Image Alt TextImage Alt Text
Professor Anne Holland - ARCH Chair at Alfred Health

Pulmonary rehabilitation to improve the lives of people with pulmonary fibrosis

Pulmonary fibrosis is a debilitating lung condition resulting in breathlessness and poor quality of life. There are few treatment options. In 2008 Professor Anne Holland published results of the first ever clinical trial of pulmonary rehabilitation (consisting of exercise training and education) for people with pulmonary fibrosis, conducted at Alfred Health. Pulmonary rehabilitation participants had important improvements in exercise capacity, symptoms and quality of life. This led to a paradigm shift in the care of people with pulmonary fibrosis, who were previously assumed to be too unwell to exercise. In 2011 the international guidelines for treatment of pulmonary fibrosis made the first ever recommendation for rehabilitation in pulmonary rehabilitation. Pulmonary rehabilitation is now considered the standard of care for patients with pulmonary fibrosis across the world.

A recent clinical trial led by Dr Leona Dowman (part of her doctoral studies at Alfred ARCH) and supervised by Professor Anne Holland, is the largest trial of pulmonary rehabilitation ever conducted in this group. This trial showed that participants who had less impaired lung function achieved longer lasting benefits following pulmonary rehabilitation. This provides a strong rationale for health professionals to refer patients to pulmonary rehabilitation as early as possible.

Recently two drug treatments that slow disease progression in pulmonary rehabilitation have become available, but neither improves exercise capacity, symptoms or quality of life. Pulmonary rehabilitation is currently the only treatment to achieve this.

  1. Dowman LM, McDonald CF, Hill CJ, Lee AL, Barker K, Boote C, Glaspole I, Goh NSL, Southcott AM, Burge AT, Gillies R, Martin A, Holland AE. The evidence of benefits of exercise training in interstitial lung disease: a randomized controlled trial. Thorax 2017;72: 610–619.
  2. Dowman LM, McDonald CF, Bozinovski S, Vlahos R, Gillies R, Pouniotis D, Hill CJ, Goh NSL, Holland AE. Greater endurance capacity and improved dyspnoea with acute oxygen supplementation in idiopathic pulmonary fibrosis patients without resting hypoxemia. Respirology 2017; 22 (5): 957–964.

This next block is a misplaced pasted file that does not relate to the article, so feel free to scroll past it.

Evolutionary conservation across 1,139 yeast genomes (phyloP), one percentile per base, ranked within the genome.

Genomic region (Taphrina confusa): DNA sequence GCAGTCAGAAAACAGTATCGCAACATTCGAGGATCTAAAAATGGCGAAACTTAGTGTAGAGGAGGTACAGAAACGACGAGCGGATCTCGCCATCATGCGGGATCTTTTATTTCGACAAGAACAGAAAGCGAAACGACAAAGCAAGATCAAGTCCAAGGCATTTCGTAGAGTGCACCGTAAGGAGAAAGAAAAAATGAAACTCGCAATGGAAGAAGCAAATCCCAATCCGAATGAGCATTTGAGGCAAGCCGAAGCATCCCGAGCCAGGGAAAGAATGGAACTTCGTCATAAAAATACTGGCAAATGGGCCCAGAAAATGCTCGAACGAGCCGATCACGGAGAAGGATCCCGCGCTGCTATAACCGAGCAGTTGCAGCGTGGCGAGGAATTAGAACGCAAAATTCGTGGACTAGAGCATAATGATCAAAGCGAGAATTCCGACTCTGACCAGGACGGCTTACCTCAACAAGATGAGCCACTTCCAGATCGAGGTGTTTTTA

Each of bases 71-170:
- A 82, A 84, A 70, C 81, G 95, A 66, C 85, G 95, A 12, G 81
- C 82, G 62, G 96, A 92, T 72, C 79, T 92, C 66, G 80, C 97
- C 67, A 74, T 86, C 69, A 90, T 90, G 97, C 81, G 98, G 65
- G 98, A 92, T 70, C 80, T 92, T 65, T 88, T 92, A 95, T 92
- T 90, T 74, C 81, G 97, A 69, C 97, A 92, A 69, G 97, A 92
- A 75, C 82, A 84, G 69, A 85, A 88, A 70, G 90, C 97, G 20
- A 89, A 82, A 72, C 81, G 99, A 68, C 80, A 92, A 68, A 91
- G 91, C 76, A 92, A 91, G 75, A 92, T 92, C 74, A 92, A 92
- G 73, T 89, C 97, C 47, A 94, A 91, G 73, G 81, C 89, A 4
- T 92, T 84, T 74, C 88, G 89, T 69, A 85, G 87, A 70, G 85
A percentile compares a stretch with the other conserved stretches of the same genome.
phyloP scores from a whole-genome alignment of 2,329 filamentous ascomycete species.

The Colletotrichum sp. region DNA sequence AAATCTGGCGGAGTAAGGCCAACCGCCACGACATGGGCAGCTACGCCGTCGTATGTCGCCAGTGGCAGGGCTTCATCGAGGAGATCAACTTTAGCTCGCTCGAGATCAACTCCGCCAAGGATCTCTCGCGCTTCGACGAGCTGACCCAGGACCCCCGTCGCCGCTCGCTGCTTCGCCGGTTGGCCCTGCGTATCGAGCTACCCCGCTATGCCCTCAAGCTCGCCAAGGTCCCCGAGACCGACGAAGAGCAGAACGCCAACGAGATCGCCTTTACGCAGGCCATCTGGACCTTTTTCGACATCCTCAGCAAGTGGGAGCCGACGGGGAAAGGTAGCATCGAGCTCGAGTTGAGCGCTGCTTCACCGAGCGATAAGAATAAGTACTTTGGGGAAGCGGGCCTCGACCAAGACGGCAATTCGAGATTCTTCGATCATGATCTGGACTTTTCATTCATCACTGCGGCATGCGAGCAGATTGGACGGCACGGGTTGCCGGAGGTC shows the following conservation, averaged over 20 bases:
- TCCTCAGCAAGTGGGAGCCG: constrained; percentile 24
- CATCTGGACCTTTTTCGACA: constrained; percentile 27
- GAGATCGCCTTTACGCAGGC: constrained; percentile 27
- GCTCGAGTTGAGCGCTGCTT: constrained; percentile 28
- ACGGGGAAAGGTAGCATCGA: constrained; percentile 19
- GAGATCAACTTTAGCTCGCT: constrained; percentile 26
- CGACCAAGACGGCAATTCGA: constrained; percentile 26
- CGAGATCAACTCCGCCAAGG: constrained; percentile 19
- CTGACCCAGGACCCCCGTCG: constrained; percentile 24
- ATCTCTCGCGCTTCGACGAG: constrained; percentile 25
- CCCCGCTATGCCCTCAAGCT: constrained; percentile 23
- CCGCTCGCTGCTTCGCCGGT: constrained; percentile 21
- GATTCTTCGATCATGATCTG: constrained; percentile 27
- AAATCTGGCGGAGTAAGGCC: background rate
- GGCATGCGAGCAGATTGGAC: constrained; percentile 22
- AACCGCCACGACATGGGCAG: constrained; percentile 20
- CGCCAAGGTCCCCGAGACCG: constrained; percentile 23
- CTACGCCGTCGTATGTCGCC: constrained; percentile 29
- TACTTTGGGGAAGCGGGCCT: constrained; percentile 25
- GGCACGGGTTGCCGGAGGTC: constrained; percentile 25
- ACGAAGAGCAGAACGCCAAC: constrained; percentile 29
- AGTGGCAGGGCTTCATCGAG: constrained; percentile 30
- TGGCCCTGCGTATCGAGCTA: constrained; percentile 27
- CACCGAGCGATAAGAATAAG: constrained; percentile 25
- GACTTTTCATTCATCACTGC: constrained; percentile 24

3. Dowman L, McDonald CF, Hill CJ, Lee AL, Barker K, Boote C, Glaspole I, Goh N, Southcott A, Burge AT, Ndongo R, Martin A, Holland AE. Reliability of the hand held dynamometer in measuring muscle strength in people with interstitial lung disease. Physiotherapy 2016; 102 (3): 249-55. doi: 10.1016/j.physio.2015.10.002.
  4. Holland AE, Fiore Jr JF, Goh N, Symons K, Dowman L, Westall G, Hazard A, Glaspole I. Be honest and help me prepare for the future: what people with interstitial lung disease want from education in pulmonary rehabilitation. Chronic Respiratory Disease 2015; 12(2):93-101
  5. Holland AE, Dowman L, Hill CJ. Principles of rehabilitation and reactivation: Interstitial lung disease, sarcoidosis and rheumatoid disease with respiratory involvement. Respiration 2015; 89(2): 89
  6. Dowman L, Hill CJ, Holland AE. Pulmonary rehabilitation for interstitial lung disease. Cochrane Database of Systematic Reviews 2014; Oct 6;10:CD006322. doi: 10.1002/14651858.CD006322.pub3
  7. Holland AE, Hill CJ, Glaspole I, Goh N, McDonald CF. Predictors of benefit following pulmonary rehabilitation for interstitial lung disease. Respiratory Medicine 2012; 106(3): 429-35
  8. Holland AE, Hill CJ, Conron M, Munro P, McDonald CF. Small changes in six minute walk distance are important in diffuse parenchymal lung disease. Respiratory Medicine. 2009; 103:1430-35.
  9. Holland AE, Hill CJ, Conron M, Munro P, McDonald CF. Short-term improvement in exercise capacity and symptoms following exercise training in interstitial lung disease. Thorax 2008; 63(6):549-54.